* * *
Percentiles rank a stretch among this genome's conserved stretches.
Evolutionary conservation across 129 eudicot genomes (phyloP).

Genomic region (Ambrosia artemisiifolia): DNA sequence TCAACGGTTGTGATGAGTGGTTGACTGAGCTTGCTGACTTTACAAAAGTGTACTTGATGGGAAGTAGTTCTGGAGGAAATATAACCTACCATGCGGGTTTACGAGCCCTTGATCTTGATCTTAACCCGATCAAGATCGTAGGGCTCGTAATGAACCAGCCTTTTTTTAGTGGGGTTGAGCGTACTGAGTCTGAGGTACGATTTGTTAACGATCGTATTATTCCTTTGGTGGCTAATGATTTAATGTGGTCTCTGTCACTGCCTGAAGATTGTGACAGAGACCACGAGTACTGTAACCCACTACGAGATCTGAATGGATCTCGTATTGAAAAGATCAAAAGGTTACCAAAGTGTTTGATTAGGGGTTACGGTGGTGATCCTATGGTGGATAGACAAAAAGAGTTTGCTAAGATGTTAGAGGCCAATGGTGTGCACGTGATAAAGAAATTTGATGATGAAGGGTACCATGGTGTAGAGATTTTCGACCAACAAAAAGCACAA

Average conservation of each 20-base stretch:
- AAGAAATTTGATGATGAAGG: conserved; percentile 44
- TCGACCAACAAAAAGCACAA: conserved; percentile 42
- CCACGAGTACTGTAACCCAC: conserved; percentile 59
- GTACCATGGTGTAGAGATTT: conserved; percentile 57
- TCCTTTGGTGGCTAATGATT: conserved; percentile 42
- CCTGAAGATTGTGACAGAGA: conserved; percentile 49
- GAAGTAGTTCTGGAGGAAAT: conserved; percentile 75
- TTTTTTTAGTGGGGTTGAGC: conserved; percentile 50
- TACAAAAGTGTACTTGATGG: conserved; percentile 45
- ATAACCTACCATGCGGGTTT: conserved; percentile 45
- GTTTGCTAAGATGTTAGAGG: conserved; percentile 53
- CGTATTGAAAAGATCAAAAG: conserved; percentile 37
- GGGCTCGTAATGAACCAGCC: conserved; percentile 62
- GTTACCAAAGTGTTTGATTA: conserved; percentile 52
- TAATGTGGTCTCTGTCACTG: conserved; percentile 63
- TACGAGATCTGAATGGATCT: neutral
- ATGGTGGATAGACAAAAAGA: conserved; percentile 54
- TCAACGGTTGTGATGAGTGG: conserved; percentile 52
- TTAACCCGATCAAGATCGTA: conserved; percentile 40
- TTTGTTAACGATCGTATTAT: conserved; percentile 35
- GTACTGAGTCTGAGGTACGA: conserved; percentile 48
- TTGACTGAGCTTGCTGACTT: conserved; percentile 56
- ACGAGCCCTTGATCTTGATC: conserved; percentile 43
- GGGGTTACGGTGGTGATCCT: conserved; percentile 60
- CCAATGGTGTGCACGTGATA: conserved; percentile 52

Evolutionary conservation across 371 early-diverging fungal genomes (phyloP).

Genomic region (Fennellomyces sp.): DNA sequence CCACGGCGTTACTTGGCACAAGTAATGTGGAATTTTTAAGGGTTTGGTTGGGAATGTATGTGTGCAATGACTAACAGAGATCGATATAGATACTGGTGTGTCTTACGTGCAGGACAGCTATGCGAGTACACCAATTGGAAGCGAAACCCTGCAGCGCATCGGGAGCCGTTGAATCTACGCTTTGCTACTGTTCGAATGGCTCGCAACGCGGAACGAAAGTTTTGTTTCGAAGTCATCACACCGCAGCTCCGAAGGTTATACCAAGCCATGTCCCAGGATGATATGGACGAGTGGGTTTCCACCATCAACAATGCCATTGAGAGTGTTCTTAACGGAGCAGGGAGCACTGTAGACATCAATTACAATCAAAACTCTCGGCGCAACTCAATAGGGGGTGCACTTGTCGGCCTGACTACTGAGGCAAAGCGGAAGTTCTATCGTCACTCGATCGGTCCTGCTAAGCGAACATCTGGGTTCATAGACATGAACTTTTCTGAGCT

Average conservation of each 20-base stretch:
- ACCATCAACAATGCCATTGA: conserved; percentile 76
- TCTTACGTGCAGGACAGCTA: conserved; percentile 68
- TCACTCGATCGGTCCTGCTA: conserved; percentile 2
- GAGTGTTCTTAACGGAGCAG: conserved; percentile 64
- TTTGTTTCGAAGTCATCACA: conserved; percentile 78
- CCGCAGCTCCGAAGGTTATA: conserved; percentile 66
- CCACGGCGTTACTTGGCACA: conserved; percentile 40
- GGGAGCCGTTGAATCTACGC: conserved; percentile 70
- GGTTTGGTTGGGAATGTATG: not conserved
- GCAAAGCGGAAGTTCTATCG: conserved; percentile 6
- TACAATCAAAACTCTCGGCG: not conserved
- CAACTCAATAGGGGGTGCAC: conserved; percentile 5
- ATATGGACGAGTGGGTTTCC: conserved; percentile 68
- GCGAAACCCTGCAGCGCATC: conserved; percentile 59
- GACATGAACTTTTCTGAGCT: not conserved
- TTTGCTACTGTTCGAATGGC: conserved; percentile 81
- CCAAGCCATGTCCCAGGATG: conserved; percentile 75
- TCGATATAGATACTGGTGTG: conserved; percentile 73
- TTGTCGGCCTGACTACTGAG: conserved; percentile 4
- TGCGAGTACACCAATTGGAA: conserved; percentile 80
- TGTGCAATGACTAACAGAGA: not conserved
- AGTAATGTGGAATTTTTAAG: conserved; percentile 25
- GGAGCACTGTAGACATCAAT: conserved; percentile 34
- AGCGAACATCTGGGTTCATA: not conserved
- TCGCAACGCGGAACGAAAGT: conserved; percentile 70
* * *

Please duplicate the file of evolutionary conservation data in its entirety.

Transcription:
Percentiles rank a stretch among this genome's conserved stretches.
Evolutionary conservation across 129 eudicot genomes (phyloP).

Genomic region (Ambrosia artemisiifolia): DNA sequence TCAACGGTTGTGATGAGTGGTTGACTGAGCTTGCTGACTTTACAAAAGTGTACTTGATGGGAAGTAGTTCTGGAGGAAATATAACCTACCATGCGGGTTTACGAGCCCTTGATCTTGATCTTAACCCGATCAAGATCGTAGGGCTCGTAATGAACCAGCCTTTTTTTAGTGGGGTTGAGCGTACTGAGTCTGAGGTACGATTTGTTAACGATCGTATTATTCCTTTGGTGGCTAATGATTTAATGTGGTCTCTGTCACTGCCTGAAGATTGTGACAGAGACCACGAGTACTGTAACCCACTACGAGATCTGAATGGATCTCGTATTGAAAAGATCAAAAGGTTACCAAAGTGTTTGATTAGGGGTTACGGTGGTGATCCTATGGTGGATAGACAAAAAGAGTTTGCTAAGATGTTAGAGGCCAATGGTGTGCACGTGATAAAGAAATTTGATGATGAAGGGTACCATGGTGTAGAGATTTTCGACCAACAAAAAGCACAA

Average conservation of each 20-base stretch:
- AAGAAATTTGATGATGAAGG: conserved; percentile 44
- TCGACCAACAAAAAGCACAA: conserved; percentile 42
- CCACGAGTACTGTAACCCAC: conserved; percentile 59
- GTACCATGGTGTAGAGATTT: conserved; percentile 57
- TCCTTTGGTGGCTAATGATT: conserved; percentile 42
- CCTGAAGATTGTGACAGAGA: conserved; percentile 49
- GAAGTAGTTCTGGAGGAAAT: conserved; percentile 75
- TTTTTTTAGTGGGGTTGAGC: conserved; percentile 50
- TACAAAAGTGTACTTGATGG: conserved; percentile 45
- ATAACCTACCATGCGGGTTT: conserved; percentile 45
- GTTTGCTAAGATGTTAGAGG: conserved; percentile 53
- CGTATTGAAAAGATCAAAAG: conserved; percentile 37
- GGGCTCGTAATGAACCAGCC: conserved; percentile 62
- GTTACCAAAGTGTTTGATTA: conserved; percentile 52
- TAATGTGGTCTCTGTCACTG: conserved; percentile 63
- TACGAGATCTGAATGGATCT: neutral
- ATGGTGGATAGACAAAAAGA: conserved; percentile 54
- TCAACGGTTGTGATGAGTGG: conserved; percentile 52
- TTAACCCGATCAAGATCGTA: conserved; percentile 40
- TTTGTTAACGATCGTATTAT: conserved; percentile 35
- GTACTGAGTCTGAGGTACGA: conserved; percentile 48
- TTGACTGAGCTTGCTGACTT: conserved; percentile 56
- ACGAGCCCTTGATCTTGATC: conserved; percentile 43
- GGGGTTACGGTGGTGATCCT: conserved; percentile 60
- CCAATGGTGTGCACGTGATA: conserved; percentile 52

Evolutionary conservation across 371 early-diverging fungal genomes (phyloP).

Genomic region (Fennellomyces sp.): DNA sequence CCACGGCGTTACTTGGCACAAGTAATGTGGAATTTTTAAGGGTTTGGTTGGGAATGTATGTGTGCAATGACTAACAGAGATCGATATAGATACTGGTGTGTCTTACGTGCAGGACAGCTATGCGAGTACACCAATTGGAAGCGAAACCCTGCAGCGCATCGGGAGCCGTTGAATCTACGCTTTGCTACTGTTCGAATGGCTCGCAACGCGGAACGAAAGTTTTGTTTCGAAGTCATCACACCGCAGCTCCGAAGGTTATACCAAGCCATGTCCCAGGATGATATGGACGAGTGGGTTTCCACCATCAACAATGCCATTGAGAGTGTTCTTAACGGAGCAGGGAGCACTGTAGACATCAATTACAATCAAAACTCTCGGCGCAACTCAATAGGGGGTGCACTTGTCGGCCTGACTACTGAGGCAAAGCGGAAGTTCTATCGTCACTCGATCGGTCCTGCTAAGCGAACATCTGGGTTCATAGACATGAACTTTTCTGAGCT

Average conservation of each 20-base stretch:
- ACCATCAACAATGCCATTGA: conserved; percentile 76
- TCTTACGTGCAGGACAGCTA: conserved; percentile 68
- TCACTCGATCGGTCCTGCTA: conserved; percentile 2
- GAGTGTTCTTAACGGAGCAG: conserved; percentile 64
- TTTGTTTCGAAGTCATCACA: conserved; percentile 78
- CCGCAGCTCCGAAGGTTATA: conserved; percentile 66
- CCACGGCGTTACTTGGCACA: conserved; percentile 40
- GGGAGCCGTTGAATCTACGC: conserved; percentile 70
- GGTTTGGTTGGGAATGTATG: not conserved
- GCAAAGCGGAAGTTCTATCG: conserved; percentile 6
- TACAATCAAAACTCTCGGCG: not conserved
- CAACTCAATAGGGGGTGCAC: conserved; percentile 5
- ATATGGACGAGTGGGTTTCC: conserved; percentile 68
- GCGAAACCCTGCAGCGCATC: conserved; percentile 59
- GACATGAACTTTTCTGAGCT: not conserved
- TTTGCTACTGTTCGAATGGC: conserved; percentile 81
- CCAAGCCATGTCCCAGGATG: conserved; percentile 75
- TCGATATAGATACTGGTGTG: conserved; percentile 73
- TTGTCGGCCTGACTACTGAG: conserved; percentile 4
- TGCGAGTACACCAATTGGAA: conserved; percentile 80
- TGTGCAATGACTAACAGAGA: not conserved
- AGTAATGTGGAATTTTTAAG: conserved; percentile 25
- GGAGCACTGTAGACATCAAT: conserved; percentile 34
- AGCGAACATCTGGGTTCATA: not conserved
- TCGCAACGCGGAACGAAAGT: conserved; percentile 70